In a previous post I suggested that each of us who wants to downsize ask ourselves, "If my place were to burn down today, could I live without this item?" I thought that if I didn't need it in daily living that it could easily be purged. I have also explained that in our choice to voluntary simplify that we don't want to feel as if we are punishing ourselves. We want some comfort, not simply the bare necessities, so downsizing turned out to be easier said than done.
Selling things was hard for me. I had my own shop tools because I really enjoy creating sculpture by welding and woodworking. These tools have been in storage for awhile because I had found shared space where someone had these tools for me to use. Now, as I sold my tools I felt as if part of my identity was being ripped away. Will I be able to find another place in
Since Jeff was in the build space all day near the end of construction while in
Jeff's only big items was his mission & leather furniture. When I married him he came with a whole apartment full of well made furniture that could be handed down to another generation or two. We have lived in many apartments and houses over the years and his was the type of furniture that when people came into our space for the first time they'd say, "Wow!". It was comfortable, it was beautiful, it was sturdy. Rick was moving to Albuquirky a few weeks before our move to
What we sold: wood/metal shop tools, apartment full of furniture.
The give away was quicker and easier than the sales were (of course). I was short on time but we lived in a large apartment complex so I took a few color pictures, made some flyers and posted them in each of the buildings lobbies early one Saturday. By 5pm all of the items had been removed from my apartment by very happy, nice people. I didn't have to post them on Craigslist or Freecycle or cart them off to Goodwill and I felt as if lightening my load had made me happier as well.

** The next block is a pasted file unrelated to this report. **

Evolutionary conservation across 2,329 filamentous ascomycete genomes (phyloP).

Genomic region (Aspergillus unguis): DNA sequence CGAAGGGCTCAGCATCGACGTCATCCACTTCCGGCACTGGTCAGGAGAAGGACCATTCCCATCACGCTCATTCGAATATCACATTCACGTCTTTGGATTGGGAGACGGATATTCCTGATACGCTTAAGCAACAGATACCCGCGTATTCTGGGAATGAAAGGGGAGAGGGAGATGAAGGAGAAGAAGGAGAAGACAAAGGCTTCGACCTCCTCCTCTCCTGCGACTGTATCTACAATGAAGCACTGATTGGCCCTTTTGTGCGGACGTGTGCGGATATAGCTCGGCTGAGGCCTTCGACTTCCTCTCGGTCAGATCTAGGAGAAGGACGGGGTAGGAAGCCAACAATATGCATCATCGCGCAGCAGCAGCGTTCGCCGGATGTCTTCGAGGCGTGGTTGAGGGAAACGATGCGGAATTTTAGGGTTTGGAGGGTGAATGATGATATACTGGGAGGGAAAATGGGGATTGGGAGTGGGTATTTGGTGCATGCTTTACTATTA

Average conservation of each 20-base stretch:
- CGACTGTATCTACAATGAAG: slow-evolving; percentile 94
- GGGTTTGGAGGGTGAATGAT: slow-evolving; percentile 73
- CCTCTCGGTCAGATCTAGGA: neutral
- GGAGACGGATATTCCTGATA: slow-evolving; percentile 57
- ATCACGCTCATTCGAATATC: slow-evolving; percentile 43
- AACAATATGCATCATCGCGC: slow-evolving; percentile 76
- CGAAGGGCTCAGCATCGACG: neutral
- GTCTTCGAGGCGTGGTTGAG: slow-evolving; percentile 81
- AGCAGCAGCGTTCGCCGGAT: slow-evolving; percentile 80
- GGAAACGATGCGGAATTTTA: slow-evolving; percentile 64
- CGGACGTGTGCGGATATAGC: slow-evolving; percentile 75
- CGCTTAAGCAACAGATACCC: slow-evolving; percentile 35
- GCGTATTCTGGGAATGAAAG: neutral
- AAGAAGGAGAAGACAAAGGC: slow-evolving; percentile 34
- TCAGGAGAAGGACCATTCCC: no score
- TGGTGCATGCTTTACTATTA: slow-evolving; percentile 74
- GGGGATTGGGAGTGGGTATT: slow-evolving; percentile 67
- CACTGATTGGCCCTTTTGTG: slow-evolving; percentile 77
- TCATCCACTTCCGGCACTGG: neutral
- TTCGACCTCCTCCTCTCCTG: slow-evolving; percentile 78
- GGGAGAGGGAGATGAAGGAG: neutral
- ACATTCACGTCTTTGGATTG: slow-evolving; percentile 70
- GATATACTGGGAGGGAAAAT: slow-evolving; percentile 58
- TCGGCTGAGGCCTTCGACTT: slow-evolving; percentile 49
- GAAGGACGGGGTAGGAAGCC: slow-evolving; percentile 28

What we gave away: desk, leather computer chair, collection of masks from around the world, plants, quality queen & twin mattresses, lacquered storage chest, lamps, house wares, antique armoire, dining table, file cabinet, shelves, clothes...
Not all things went though.
What we kept: 2 folding leather chairs, 1 wooden chair, tableware and silverware for four, pans, some clothes / shoes... currently we have a large toolbox in our living room with some fabric thrown over it for use as a sofa as well as 3 other boxes of hand tools / building supplies. As construction slows these tools will go into my brother's basement. I also have 4 boxes of fabric that are currently in my mom's house and these will come to our house for storage under a real sofa once I find one that fits our odd requirements (needs to fit in the 22" wide door, needs to be shallow, but can be 7' long). What I'm thinking is 4 to 6 dining chairs attached side by side with some padding on top; a unit that will look like a Swedish settee. I do woodworking, and I can sew, so making something like this (rather than buying something from Ikea) will be easy and is much more appealing to Jeff and me.
What we bought: a really decent mattress, coir floor mats with rubber underneath them for the foyer because it's going to be wet soon and we need a place to drip while we remove our shoes when we arrive home, a small 'side table' with shoe cubbies below to sit on in the foyer while removing our shoes, 2 wire hanging baskets for fruit to free up the counter tops, screws and other stuff to finish building.
Tip: Give yourself more time to get rid of things than you think it will take. You think it will take 6 months? Give yourself a year. I feel as if I could have recovered some of the money I'd spent on the items if I'd sold them instead of given them away, or sold them at higher prices, but I simply felt rushed to sell them so they went for yard sale prices. Avoid the stress of rushing, and avoid the feeling of losing money off the good work of downsizing, by giving yourself lots of time to get comfortable with the process.